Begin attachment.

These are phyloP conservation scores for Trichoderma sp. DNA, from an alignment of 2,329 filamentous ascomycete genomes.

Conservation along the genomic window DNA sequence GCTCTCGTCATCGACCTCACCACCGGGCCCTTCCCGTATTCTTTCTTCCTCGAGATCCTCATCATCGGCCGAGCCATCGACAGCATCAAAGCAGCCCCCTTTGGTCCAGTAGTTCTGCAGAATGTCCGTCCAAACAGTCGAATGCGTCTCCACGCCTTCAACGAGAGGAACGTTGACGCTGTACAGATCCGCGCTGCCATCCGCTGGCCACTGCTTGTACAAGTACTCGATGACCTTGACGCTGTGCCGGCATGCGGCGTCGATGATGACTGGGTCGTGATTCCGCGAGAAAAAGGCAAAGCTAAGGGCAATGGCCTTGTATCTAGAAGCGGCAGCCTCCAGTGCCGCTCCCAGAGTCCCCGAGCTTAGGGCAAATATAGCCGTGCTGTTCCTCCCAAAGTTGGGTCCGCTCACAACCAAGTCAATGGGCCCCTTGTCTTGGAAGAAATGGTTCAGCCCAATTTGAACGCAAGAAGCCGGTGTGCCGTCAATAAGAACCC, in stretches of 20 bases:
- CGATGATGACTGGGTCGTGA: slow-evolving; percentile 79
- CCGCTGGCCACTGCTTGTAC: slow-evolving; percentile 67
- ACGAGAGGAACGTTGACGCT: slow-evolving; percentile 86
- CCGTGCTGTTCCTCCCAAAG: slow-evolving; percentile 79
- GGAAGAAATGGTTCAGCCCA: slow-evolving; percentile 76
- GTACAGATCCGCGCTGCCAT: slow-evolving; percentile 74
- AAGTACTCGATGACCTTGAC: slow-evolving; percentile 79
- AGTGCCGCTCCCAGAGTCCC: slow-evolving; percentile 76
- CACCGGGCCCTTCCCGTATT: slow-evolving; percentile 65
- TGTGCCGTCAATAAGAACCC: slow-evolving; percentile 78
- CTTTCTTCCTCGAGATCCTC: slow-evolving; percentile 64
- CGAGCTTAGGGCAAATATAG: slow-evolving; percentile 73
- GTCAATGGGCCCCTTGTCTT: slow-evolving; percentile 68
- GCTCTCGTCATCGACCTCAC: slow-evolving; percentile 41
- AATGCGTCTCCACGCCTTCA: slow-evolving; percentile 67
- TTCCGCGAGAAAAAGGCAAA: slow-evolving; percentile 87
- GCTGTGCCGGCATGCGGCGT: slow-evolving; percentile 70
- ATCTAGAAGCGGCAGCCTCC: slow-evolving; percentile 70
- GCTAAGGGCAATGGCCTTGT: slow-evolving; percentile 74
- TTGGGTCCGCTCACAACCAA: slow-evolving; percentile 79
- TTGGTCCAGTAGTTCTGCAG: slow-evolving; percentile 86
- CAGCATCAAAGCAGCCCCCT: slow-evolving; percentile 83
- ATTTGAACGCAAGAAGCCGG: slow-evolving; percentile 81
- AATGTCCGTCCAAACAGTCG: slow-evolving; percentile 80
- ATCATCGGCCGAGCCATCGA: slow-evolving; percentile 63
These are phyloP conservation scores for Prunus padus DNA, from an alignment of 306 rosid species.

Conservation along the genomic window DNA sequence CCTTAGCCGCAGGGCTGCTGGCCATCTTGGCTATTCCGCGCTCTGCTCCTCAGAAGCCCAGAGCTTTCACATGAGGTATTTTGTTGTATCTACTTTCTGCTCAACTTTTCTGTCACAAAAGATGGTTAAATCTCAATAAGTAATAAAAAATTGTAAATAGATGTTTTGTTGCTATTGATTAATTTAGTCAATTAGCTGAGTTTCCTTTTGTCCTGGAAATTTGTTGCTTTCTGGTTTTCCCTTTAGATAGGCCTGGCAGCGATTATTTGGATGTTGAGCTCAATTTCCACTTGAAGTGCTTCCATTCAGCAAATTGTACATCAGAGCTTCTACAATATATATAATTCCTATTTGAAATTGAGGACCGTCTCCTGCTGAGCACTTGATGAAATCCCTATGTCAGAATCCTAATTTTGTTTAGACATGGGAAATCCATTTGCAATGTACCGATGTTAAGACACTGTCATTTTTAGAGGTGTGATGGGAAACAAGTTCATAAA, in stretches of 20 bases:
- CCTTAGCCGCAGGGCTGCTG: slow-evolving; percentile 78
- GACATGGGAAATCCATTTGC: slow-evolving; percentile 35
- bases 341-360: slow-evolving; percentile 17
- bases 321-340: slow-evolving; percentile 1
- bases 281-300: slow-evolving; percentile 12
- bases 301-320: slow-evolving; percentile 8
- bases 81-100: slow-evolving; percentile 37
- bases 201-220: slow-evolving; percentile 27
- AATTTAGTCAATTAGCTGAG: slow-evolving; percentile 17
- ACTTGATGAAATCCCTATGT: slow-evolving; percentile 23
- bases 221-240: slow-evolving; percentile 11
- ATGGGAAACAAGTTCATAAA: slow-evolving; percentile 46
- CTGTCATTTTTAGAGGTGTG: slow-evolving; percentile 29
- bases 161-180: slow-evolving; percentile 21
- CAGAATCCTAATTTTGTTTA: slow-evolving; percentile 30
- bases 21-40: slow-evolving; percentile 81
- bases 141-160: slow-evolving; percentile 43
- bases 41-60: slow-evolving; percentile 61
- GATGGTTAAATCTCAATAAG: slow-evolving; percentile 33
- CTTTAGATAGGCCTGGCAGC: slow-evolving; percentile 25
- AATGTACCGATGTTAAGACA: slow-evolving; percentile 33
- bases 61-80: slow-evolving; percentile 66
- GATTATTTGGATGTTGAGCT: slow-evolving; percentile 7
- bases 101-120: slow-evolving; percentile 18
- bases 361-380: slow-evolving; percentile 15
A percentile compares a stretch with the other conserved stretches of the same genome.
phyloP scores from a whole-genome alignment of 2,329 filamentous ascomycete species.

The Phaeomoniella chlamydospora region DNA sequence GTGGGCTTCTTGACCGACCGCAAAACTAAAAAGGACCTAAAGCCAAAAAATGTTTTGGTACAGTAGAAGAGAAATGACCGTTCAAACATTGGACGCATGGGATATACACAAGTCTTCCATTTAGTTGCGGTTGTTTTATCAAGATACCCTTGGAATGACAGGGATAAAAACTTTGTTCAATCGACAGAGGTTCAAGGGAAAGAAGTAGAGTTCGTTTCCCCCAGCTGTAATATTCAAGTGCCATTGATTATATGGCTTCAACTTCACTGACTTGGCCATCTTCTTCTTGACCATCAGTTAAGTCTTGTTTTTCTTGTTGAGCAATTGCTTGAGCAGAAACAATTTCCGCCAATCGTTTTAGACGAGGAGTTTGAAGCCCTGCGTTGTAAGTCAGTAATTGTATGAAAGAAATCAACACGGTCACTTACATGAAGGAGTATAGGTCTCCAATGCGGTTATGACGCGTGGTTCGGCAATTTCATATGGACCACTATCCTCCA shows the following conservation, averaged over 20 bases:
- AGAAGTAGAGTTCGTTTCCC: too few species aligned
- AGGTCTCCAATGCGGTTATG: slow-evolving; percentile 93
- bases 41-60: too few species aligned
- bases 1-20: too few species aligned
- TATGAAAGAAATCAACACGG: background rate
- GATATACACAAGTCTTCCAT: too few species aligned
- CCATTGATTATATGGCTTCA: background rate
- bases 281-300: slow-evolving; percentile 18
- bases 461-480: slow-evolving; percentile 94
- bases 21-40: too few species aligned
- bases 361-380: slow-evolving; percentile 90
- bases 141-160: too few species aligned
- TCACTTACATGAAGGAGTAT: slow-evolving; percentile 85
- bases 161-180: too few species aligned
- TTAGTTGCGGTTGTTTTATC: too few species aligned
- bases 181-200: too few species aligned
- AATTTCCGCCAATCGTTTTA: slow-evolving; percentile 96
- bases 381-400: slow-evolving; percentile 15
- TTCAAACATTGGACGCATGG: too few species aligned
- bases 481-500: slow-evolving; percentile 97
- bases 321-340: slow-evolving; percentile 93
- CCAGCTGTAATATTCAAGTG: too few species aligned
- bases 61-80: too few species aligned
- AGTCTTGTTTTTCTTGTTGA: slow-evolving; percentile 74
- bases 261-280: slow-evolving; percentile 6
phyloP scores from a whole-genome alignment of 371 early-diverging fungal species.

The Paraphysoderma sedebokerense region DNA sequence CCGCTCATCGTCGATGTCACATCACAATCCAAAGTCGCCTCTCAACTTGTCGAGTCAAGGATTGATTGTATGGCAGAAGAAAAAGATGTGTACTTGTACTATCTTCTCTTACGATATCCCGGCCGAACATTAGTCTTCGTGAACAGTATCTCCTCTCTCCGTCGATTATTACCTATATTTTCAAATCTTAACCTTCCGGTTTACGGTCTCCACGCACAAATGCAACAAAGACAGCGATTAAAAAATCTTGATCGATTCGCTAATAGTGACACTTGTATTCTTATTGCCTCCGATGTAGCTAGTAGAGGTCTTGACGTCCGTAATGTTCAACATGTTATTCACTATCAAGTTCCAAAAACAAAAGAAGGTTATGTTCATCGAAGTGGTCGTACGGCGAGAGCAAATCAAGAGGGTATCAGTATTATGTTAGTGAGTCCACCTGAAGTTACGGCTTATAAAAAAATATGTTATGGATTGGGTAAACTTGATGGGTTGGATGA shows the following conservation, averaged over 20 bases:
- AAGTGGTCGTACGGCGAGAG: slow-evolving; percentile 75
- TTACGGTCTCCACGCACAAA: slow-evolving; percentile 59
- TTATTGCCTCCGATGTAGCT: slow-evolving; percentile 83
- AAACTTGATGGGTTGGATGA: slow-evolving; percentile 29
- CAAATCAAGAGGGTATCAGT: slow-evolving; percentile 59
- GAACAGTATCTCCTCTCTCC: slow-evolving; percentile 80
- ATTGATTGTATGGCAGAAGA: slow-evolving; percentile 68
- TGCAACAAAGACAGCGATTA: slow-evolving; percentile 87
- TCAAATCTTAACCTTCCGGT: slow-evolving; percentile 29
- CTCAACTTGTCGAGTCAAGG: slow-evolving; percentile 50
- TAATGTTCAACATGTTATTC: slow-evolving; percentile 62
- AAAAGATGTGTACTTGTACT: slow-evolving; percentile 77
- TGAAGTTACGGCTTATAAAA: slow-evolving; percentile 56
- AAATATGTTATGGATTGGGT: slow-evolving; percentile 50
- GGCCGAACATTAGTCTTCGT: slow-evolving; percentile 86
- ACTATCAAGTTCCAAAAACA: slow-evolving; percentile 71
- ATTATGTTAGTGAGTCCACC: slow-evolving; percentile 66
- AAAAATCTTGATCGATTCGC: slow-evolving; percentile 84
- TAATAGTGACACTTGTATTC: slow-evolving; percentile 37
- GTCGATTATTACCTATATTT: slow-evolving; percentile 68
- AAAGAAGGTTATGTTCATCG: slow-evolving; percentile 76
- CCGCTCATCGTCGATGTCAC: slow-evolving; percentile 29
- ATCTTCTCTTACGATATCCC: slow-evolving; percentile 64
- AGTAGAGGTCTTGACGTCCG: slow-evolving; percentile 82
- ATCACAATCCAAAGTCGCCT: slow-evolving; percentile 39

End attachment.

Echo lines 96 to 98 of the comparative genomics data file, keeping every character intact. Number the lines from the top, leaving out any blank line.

- AAAAGATGTGTACTTGTACT: slow-evolving; percentile 77
- TGAAGTTACGGCTTATAAAA: slow-evolving; percentile 56
- AAATATGTTATGGATTGGGT: slow-evolving; percentile 50